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LocalCanoe Journey

June 1, 2011

July 25 will be a day of pride for the Swinomish Tribe. They are hosting the 2011 Canoe Journey. On that day, First Nations people of the West Coast will paddle in long canoes on the Swinomish Channel near La Conner. The canoe pad­dlers will land at Swadabs Park. Then everyone will gather in three large new buildings. They are in the shape of the tradi­tional hats of the Salish. This will be the start of a seven-day “potlatch”, or giveaway.

The Swinomish are preparing for 120 canoes and thou­sands of guests this year. During the Canoe Journey event, First Nations families will tell stories, dance, and sing in na­tive languages. As good hosts, the Swinomish will cook and serve their traditional foods of fish, crabs, mussels, clams, and salmon—all free of cost.

Visitors can see the canoes of these First Nation tribes. These carved cedar canoes travel on the inland coastal wa­ters of Alaska, British Columbia, Washington, and Oregon. Each canoe carries family members and friends, usually 10-16 people. Skippers guide the boats. They use landmarks to find their way. The journey is not easy when it is foggy, rainy, or stormy.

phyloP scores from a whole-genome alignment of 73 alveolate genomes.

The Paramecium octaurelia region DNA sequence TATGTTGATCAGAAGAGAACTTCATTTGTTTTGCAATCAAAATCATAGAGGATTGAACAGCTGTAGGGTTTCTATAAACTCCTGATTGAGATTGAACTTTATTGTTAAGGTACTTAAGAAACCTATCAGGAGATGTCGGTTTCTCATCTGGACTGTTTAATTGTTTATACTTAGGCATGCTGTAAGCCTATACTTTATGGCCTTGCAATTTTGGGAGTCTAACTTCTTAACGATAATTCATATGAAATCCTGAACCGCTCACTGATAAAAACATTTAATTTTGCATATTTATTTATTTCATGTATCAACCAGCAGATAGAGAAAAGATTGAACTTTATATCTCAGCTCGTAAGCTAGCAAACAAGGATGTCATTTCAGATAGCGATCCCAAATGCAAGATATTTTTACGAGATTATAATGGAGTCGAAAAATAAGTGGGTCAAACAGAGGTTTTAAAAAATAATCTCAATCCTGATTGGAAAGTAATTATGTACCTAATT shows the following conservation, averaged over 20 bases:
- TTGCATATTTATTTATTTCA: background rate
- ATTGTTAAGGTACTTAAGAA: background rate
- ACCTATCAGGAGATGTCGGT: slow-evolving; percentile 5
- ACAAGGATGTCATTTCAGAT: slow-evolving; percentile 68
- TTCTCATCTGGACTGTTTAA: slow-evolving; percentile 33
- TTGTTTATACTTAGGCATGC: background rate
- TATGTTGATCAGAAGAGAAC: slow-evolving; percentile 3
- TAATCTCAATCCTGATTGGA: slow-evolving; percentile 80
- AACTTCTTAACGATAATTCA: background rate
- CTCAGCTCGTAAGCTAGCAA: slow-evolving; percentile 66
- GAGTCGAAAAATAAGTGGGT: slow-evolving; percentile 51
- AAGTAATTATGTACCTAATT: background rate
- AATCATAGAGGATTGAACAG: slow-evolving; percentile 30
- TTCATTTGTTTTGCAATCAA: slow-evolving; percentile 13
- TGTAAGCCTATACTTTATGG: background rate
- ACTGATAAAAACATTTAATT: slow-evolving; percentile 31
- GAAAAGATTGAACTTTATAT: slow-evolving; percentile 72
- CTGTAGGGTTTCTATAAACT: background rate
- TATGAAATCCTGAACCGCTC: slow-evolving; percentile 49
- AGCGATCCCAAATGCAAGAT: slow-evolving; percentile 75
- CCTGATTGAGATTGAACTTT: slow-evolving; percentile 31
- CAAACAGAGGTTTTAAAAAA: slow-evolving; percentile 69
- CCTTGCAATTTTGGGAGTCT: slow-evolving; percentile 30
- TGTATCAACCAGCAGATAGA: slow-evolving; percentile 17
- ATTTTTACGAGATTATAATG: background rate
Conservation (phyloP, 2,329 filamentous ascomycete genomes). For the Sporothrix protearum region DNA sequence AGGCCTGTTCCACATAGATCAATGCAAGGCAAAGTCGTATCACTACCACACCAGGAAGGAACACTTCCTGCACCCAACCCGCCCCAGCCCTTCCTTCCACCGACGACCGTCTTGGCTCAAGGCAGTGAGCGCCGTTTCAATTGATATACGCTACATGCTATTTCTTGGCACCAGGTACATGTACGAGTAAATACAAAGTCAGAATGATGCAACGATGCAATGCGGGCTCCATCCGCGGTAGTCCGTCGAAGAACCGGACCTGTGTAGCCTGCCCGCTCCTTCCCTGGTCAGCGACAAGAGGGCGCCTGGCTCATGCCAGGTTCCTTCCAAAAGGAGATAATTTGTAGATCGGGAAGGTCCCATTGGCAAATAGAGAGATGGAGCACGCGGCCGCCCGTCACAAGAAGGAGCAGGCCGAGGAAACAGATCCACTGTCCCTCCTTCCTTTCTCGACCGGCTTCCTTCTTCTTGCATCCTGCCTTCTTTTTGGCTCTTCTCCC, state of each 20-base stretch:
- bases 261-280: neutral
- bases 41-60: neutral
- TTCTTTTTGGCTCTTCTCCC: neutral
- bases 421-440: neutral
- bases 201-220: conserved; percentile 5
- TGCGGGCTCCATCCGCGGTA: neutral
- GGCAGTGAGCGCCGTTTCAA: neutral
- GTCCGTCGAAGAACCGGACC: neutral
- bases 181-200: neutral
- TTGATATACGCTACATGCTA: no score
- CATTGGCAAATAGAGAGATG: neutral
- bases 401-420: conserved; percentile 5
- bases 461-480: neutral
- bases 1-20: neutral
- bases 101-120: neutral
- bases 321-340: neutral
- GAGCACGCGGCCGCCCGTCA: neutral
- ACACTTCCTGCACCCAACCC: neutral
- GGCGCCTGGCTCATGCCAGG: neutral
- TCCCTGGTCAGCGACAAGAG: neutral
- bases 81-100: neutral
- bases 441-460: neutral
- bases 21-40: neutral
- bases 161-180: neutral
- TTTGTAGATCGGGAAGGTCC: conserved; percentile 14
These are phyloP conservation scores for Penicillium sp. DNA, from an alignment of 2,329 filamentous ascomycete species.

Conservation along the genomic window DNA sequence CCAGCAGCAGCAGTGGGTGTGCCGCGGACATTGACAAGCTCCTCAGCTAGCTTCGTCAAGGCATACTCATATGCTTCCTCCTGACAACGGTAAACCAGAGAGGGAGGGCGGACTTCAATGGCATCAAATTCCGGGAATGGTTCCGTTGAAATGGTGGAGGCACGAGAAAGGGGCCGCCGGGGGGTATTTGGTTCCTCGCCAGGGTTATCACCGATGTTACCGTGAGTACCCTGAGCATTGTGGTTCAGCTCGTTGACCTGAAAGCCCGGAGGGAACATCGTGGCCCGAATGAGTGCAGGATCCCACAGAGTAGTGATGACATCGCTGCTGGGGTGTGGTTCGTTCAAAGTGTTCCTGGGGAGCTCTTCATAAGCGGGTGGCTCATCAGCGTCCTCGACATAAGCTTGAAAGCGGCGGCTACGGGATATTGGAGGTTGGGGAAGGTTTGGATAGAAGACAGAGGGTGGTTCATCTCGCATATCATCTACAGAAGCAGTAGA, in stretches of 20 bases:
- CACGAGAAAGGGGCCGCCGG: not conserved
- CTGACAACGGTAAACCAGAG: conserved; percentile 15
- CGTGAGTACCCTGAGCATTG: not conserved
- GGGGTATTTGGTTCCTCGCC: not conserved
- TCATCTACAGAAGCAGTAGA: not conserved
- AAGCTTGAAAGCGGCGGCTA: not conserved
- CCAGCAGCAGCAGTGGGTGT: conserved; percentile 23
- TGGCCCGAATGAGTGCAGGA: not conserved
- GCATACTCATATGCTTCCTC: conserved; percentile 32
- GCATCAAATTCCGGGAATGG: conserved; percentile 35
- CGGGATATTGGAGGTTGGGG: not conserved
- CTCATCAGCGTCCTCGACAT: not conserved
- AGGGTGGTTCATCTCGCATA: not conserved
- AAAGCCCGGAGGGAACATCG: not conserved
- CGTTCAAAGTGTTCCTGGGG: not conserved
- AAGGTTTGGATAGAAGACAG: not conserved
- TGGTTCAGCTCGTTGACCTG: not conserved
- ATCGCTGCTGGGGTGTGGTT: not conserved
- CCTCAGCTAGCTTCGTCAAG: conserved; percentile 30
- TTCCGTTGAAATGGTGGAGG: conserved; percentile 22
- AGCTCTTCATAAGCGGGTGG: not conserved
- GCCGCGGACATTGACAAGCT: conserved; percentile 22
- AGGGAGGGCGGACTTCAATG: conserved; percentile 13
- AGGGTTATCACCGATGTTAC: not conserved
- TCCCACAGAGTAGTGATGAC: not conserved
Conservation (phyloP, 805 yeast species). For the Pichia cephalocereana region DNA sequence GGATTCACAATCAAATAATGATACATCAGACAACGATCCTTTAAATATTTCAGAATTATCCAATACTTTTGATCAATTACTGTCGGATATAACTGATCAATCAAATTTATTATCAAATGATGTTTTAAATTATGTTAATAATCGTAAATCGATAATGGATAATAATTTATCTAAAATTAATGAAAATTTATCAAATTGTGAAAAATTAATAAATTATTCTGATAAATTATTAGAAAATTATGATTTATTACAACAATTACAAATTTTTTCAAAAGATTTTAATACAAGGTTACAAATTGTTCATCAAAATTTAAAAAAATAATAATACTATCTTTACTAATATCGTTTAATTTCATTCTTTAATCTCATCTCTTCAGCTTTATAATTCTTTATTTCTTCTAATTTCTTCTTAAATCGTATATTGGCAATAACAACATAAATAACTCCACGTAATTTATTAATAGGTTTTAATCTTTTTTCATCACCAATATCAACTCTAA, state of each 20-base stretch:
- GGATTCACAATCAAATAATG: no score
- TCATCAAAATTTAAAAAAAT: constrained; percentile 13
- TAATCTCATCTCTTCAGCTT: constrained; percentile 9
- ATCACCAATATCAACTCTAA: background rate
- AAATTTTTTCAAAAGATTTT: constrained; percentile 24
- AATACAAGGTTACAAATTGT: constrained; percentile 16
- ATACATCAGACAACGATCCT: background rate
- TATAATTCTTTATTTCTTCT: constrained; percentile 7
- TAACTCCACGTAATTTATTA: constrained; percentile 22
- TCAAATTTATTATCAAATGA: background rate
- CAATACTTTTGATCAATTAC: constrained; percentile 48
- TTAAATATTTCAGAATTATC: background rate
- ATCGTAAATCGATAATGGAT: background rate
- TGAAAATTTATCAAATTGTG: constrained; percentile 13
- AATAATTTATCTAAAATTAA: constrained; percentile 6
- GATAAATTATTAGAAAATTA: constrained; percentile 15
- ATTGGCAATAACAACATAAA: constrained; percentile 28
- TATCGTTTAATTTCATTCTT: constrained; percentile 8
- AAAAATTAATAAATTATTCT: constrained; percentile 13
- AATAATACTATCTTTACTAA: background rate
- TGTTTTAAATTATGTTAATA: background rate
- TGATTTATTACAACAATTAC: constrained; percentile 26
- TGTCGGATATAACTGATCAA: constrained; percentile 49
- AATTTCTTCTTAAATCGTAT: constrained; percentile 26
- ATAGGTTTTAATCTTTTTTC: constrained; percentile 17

The Canoe Journey began in 1989 when Washington State was 100 years old. Nine canoes paddled into Seattle. Since then, the event has grown with many different tribes hosting “The Paddle.” Next year, the Squaxin Island Tribe will host the 2012 Canoe Journey.


Published June 2011

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